3) Any medium of communication is also a medium for propaganda
Another tool of propaganda Edward Bernays highlighted in his classic manual, as essential for those seeking to manipulate an unsuspecting citizenry, is communication. Today, this includes radio, print, TV, social media, podcasts, audio book services, sports and foreign news channel streaming, and employing Facebook fact-checkers, Big Tech censorship and YouTube banner.
When it came to vaccine hesitant Canadians and the trucker freedom convoy, the Trudeau Liberals already had a cozy relationship with the media. In 2018, the Trudeau Liberals gave $595 million in a “bailout” to over 1,500 Canadian media outlets.  Next, they paid the legacy media over $61 million before the September 2021 election to keep them in their corner with coverage friendly to the government. Reporting in the Lake Superior News, Spencer Fernando warned that these payments to the media had potential to subvert democracy. A media happy to receive these hundreds of millions of dollars could be disinclined to report stories troubling to the Liberals. 
Media coverage of the freedom convoy framed Trudeau as a noble leader beset by a throng of hoodlums, criminals, “terrorists, mercenaries…” In an effort to variously demean, defame and demonize the truckers, Canadian legacy media employed an everything-but-the-kitchen-sink strategy to agitate their audiences to feel repugnance toward convoy protesters.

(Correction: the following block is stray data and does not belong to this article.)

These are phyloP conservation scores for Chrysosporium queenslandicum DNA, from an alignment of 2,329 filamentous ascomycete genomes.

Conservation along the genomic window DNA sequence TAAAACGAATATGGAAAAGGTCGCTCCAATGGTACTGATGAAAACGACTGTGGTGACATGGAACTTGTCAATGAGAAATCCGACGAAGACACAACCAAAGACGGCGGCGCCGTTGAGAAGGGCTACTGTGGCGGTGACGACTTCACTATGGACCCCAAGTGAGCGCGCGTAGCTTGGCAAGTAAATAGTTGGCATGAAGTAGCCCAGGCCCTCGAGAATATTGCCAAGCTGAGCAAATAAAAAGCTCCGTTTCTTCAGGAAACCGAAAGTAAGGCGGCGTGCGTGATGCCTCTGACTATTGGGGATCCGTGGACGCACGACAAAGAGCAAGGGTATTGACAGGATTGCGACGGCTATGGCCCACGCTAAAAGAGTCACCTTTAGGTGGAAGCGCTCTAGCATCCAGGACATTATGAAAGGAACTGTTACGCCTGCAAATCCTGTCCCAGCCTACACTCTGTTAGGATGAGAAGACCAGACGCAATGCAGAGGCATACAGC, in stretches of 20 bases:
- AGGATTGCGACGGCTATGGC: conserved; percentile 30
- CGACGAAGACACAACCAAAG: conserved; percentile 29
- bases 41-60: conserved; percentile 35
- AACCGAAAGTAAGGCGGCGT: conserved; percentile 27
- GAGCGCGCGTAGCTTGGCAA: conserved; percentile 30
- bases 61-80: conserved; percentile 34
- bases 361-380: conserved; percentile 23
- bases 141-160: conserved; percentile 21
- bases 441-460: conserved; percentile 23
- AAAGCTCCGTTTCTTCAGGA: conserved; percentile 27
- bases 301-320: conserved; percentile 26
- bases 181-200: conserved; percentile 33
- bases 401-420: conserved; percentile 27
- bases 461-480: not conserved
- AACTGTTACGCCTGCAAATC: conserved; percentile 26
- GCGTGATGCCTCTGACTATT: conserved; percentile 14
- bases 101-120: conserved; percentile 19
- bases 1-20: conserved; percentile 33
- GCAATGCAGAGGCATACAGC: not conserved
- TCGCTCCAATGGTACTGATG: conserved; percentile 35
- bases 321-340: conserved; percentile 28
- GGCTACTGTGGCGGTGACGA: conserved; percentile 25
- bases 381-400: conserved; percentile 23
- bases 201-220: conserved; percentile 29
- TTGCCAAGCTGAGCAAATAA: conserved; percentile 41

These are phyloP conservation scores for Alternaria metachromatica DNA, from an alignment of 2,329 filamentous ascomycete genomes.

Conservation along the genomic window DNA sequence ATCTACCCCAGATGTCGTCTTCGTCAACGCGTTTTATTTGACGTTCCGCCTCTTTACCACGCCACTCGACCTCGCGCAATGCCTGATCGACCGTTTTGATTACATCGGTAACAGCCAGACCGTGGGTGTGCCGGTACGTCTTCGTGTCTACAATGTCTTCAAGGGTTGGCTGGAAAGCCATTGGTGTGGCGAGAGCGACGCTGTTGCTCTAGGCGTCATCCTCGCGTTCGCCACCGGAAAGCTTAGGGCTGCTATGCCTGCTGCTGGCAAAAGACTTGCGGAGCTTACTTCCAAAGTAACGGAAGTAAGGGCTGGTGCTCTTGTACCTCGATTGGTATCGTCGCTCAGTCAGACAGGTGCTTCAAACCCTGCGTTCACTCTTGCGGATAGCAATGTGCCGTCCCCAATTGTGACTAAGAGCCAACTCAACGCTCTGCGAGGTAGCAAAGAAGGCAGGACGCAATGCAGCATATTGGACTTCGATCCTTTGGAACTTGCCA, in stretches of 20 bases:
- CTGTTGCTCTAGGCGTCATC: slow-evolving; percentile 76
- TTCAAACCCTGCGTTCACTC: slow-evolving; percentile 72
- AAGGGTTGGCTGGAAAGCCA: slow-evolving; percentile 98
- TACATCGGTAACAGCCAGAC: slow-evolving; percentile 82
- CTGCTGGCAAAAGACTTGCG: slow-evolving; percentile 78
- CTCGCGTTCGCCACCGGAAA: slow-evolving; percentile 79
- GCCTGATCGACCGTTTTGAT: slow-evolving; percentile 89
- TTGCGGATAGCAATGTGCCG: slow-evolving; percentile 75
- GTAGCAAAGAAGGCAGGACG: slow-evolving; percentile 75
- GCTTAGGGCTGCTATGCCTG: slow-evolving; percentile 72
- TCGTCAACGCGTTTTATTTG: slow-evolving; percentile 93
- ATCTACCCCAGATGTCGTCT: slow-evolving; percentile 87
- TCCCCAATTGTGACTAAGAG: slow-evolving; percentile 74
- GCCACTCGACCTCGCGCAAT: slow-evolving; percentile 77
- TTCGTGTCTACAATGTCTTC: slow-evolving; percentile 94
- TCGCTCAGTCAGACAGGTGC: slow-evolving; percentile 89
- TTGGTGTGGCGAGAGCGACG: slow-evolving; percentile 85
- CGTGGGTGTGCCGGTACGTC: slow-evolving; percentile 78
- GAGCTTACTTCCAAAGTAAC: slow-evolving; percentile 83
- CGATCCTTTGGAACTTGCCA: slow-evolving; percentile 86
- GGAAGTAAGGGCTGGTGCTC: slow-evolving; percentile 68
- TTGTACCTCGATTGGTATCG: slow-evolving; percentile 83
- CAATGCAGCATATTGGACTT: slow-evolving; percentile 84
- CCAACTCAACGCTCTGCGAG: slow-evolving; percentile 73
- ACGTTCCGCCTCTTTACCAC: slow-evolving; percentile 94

At first, the media just ignored news about formation of the convoy. Next on January 22, there were reports of tie-ups on BC-Highway 99, from the US border to Vancouver. These were allegedly due to truckers protesting the conditions of highways in British Columbia. This despite truck drivers in the province who knew damage from November rainstorms had washed out parts of highways, bridges in seven major provincial routes. The Department of Highways had opened highways before the year was through. Purportedly, a truck convoy from Surrey to Vancouver was protesting “ineffective” use of “de-icing equipment.”  Suddenly, the convoy protest about provincial highways morphed into one heading to Ottawa.
In the following weeks the bribed, bailed out, media described convoy protesters as angry, “Russian actors,” “fascists,” unimportant,  pyromaniacs, Confederates, white supremacists, Nazis, an embarrassment to the trucking industry, and more.
As the convoy headed east, on Jan 25, CTV ran this headline: “’So many angry people’: Experts say online conversation around trucker convoy veering into dangerous territory.” The network interviewed Kurt Phillips, founder of Anti-Racist Canada, who warned that he’d “seen people online calling the trucker convoy Canada’s version of the U.S. Capitol insurrection on Jan 6, 2021, for the truckers to ram their trucks into Parliament, and people encouraging the hanging of politicians.” Peter Smith with the Canadian Anti-Hate Network warned that “the largest groups…have been organized and managed by people who have connections to…the Yellow Vests, the separatist Western movements. So right from the start, this began as part of fringe politics.” 
Turning from alleged racist motives, the Convoy was next framed as inspired by Russian President Vladimir Putin. “Russian actors” had instigated the convoy. CBC reporter Nil Koksal mused, “Given Canada’s support of Ukraine in this current crisis with Russia…there is a concern that Russian actors could be continuing to fuel things as this protest grows, perhaps even instigating it from the outside.” The CBC retracted the statement on February 4th.